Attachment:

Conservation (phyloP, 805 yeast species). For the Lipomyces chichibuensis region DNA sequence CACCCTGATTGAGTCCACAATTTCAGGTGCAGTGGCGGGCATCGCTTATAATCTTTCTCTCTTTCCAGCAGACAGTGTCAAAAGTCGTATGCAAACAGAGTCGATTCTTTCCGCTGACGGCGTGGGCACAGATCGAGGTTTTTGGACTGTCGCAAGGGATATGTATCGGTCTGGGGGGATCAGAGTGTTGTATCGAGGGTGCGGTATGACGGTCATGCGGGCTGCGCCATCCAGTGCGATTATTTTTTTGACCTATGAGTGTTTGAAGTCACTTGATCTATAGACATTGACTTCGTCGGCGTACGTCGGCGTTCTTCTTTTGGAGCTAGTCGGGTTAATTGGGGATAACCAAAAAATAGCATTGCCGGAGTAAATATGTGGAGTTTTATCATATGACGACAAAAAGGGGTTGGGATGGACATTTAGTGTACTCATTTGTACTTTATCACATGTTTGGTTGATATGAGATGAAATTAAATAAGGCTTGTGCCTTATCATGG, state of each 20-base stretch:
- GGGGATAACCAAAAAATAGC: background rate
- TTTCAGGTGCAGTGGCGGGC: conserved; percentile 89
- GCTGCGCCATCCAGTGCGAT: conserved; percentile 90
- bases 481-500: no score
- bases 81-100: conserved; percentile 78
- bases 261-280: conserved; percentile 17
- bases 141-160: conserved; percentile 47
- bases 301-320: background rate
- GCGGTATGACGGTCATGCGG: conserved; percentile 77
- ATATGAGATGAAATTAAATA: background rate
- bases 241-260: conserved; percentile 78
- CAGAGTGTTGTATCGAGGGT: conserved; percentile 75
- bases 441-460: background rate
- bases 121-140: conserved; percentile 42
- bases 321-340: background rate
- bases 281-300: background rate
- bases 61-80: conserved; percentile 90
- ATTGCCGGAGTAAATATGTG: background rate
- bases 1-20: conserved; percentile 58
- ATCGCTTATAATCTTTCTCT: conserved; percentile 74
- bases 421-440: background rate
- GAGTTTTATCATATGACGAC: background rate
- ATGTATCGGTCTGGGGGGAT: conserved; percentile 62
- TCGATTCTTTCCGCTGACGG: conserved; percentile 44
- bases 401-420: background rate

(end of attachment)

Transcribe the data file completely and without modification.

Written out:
Conservation (phyloP, 805 yeast species). For the Lipomyces chichibuensis region DNA sequence CACCCTGATTGAGTCCACAATTTCAGGTGCAGTGGCGGGCATCGCTTATAATCTTTCTCTCTTTCCAGCAGACAGTGTCAAAAGTCGTATGCAAACAGAGTCGATTCTTTCCGCTGACGGCGTGGGCACAGATCGAGGTTTTTGGACTGTCGCAAGGGATATGTATCGGTCTGGGGGGATCAGAGTGTTGTATCGAGGGTGCGGTATGACGGTCATGCGGGCTGCGCCATCCAGTGCGATTATTTTTTTGACCTATGAGTGTTTGAAGTCACTTGATCTATAGACATTGACTTCGTCGGCGTACGTCGGCGTTCTTCTTTTGGAGCTAGTCGGGTTAATTGGGGATAACCAAAAAATAGCATTGCCGGAGTAAATATGTGGAGTTTTATCATATGACGACAAAAAGGGGTTGGGATGGACATTTAGTGTACTCATTTGTACTTTATCACATGTTTGGTTGATATGAGATGAAATTAAATAAGGCTTGTGCCTTATCATGG, state of each 20-base stretch:
- GGGGATAACCAAAAAATAGC: background rate
- TTTCAGGTGCAGTGGCGGGC: conserved; percentile 89
- GCTGCGCCATCCAGTGCGAT: conserved; percentile 90
- bases 481-500: no score
- bases 81-100: conserved; percentile 78
- bases 261-280: conserved; percentile 17
- bases 141-160: conserved; percentile 47
- bases 301-320: background rate
- GCGGTATGACGGTCATGCGG: conserved; percentile 77
- ATATGAGATGAAATTAAATA: background rate
- bases 241-260: conserved; percentile 78
- CAGAGTGTTGTATCGAGGGT: conserved; percentile 75
- bases 441-460: background rate
- bases 121-140: conserved; percentile 42
- bases 321-340: background rate
- bases 281-300: background rate
- bases 61-80: conserved; percentile 90
- ATTGCCGGAGTAAATATGTG: background rate
- bases 1-20: conserved; percentile 58
- ATCGCTTATAATCTTTCTCT: conserved; percentile 74
- bases 421-440: background rate
- GAGTTTTATCATATGACGAC: background rate
- ATGTATCGGTCTGGGGGGAT: conserved; percentile 62
- TCGATTCTTTCCGCTGACGG: conserved; percentile 44
- bases 401-420: background rate